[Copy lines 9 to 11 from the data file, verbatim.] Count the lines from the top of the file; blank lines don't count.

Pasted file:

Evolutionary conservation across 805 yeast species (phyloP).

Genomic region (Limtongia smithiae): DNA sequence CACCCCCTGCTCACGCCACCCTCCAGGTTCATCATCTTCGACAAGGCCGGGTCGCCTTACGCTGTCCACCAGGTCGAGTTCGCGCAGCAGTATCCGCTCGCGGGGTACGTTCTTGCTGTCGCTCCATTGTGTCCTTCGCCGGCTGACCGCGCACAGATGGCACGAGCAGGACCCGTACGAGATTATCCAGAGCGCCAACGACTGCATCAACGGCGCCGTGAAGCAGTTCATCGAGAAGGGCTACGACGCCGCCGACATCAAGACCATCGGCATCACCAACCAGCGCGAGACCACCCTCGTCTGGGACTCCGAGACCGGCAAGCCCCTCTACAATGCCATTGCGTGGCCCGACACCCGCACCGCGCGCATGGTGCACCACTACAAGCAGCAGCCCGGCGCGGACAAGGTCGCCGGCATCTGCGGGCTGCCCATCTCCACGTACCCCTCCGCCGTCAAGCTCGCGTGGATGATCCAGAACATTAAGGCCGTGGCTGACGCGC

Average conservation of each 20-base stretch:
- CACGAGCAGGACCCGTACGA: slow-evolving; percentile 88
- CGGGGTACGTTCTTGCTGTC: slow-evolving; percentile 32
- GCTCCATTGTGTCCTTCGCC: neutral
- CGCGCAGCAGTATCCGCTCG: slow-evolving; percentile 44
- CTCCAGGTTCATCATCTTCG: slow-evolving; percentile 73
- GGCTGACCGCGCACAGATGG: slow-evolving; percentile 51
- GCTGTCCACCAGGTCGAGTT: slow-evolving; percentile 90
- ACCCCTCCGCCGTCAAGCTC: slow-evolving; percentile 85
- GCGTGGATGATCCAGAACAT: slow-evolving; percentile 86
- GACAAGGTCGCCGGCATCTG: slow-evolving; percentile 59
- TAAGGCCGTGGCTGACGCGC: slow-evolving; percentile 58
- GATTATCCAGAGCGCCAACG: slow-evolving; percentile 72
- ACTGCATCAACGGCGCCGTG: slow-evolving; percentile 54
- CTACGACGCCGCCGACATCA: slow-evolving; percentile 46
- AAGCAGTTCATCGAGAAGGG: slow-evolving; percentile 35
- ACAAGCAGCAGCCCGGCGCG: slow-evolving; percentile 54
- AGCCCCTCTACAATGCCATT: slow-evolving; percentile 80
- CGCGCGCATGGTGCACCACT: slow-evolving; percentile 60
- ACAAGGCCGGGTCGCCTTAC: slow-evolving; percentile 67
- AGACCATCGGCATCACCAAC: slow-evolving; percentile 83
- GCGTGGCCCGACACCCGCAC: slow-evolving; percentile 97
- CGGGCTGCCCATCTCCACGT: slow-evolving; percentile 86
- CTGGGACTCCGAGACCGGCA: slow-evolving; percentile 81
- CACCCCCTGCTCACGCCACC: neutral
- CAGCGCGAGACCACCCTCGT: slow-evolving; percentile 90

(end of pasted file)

- GGCTGACCGCGCACAGATGG: slow-evolving; percentile 51
- GCTGTCCACCAGGTCGAGTT: slow-evolving; percentile 90
- ACCCCTCCGCCGTCAAGCTC: slow-evolving; percentile 85